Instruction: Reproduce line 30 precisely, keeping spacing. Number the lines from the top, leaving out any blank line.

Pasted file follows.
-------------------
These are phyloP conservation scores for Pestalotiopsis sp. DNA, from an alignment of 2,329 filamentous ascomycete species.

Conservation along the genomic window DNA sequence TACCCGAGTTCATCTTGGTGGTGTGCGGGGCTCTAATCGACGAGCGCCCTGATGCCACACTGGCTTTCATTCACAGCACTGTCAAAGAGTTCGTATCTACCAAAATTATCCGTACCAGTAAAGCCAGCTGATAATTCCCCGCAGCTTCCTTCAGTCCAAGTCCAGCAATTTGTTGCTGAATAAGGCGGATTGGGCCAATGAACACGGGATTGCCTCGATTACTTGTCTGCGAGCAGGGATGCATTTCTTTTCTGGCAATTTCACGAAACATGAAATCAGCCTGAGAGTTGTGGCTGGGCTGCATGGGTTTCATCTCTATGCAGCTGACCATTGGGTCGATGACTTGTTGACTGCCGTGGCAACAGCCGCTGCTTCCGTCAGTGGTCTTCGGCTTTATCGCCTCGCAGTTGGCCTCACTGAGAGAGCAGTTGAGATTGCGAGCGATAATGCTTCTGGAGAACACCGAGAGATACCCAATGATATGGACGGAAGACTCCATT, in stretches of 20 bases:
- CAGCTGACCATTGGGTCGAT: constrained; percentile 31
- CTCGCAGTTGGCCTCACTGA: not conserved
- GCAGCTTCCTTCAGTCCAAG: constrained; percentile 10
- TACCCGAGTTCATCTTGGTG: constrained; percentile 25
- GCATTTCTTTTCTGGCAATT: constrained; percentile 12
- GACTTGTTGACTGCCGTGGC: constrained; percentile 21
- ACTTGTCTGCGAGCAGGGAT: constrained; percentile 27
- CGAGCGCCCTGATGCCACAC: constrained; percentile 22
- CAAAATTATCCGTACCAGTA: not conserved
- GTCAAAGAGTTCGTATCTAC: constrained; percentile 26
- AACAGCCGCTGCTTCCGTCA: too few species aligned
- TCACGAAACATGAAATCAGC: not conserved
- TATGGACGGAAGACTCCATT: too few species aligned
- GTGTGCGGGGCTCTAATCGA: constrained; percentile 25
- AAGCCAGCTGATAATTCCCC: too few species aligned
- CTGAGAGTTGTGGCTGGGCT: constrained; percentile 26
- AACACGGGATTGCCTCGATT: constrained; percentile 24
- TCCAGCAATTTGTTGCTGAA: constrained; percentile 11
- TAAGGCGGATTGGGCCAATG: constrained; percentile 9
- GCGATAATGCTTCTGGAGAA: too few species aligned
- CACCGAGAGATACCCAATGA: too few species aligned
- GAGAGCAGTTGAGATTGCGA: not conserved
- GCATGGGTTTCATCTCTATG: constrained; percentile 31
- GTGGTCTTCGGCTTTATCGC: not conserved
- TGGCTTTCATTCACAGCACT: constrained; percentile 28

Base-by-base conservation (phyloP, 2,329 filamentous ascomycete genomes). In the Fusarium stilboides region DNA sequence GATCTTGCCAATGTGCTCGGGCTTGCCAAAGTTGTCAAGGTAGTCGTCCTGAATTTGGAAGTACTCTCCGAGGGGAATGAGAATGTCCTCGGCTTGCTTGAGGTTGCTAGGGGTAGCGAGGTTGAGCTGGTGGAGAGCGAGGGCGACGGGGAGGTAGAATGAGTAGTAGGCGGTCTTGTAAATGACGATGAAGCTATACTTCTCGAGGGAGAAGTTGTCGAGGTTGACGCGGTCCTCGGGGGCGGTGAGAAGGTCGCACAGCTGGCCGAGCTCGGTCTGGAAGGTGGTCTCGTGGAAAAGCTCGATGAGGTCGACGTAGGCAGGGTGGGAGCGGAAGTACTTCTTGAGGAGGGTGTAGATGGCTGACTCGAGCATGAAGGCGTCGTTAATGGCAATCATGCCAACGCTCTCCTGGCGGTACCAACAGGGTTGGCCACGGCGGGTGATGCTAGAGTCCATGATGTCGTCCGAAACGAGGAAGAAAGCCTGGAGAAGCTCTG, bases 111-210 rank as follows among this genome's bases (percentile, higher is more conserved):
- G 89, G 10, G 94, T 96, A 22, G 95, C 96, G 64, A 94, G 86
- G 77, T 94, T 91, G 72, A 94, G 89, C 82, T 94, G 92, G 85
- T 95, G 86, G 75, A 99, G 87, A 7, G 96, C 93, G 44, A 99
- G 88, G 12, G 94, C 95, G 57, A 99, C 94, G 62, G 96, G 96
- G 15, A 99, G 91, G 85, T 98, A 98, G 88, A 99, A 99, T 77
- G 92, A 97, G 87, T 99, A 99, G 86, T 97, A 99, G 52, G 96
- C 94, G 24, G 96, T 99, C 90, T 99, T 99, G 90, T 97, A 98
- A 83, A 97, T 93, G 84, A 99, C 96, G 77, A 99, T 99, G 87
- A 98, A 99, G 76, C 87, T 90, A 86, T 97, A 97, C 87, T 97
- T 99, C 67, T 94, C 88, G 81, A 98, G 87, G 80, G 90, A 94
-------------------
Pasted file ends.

- G 77, T 94, T 91, G 72, A 94, G 89, C 82, T 94, G 92, G 85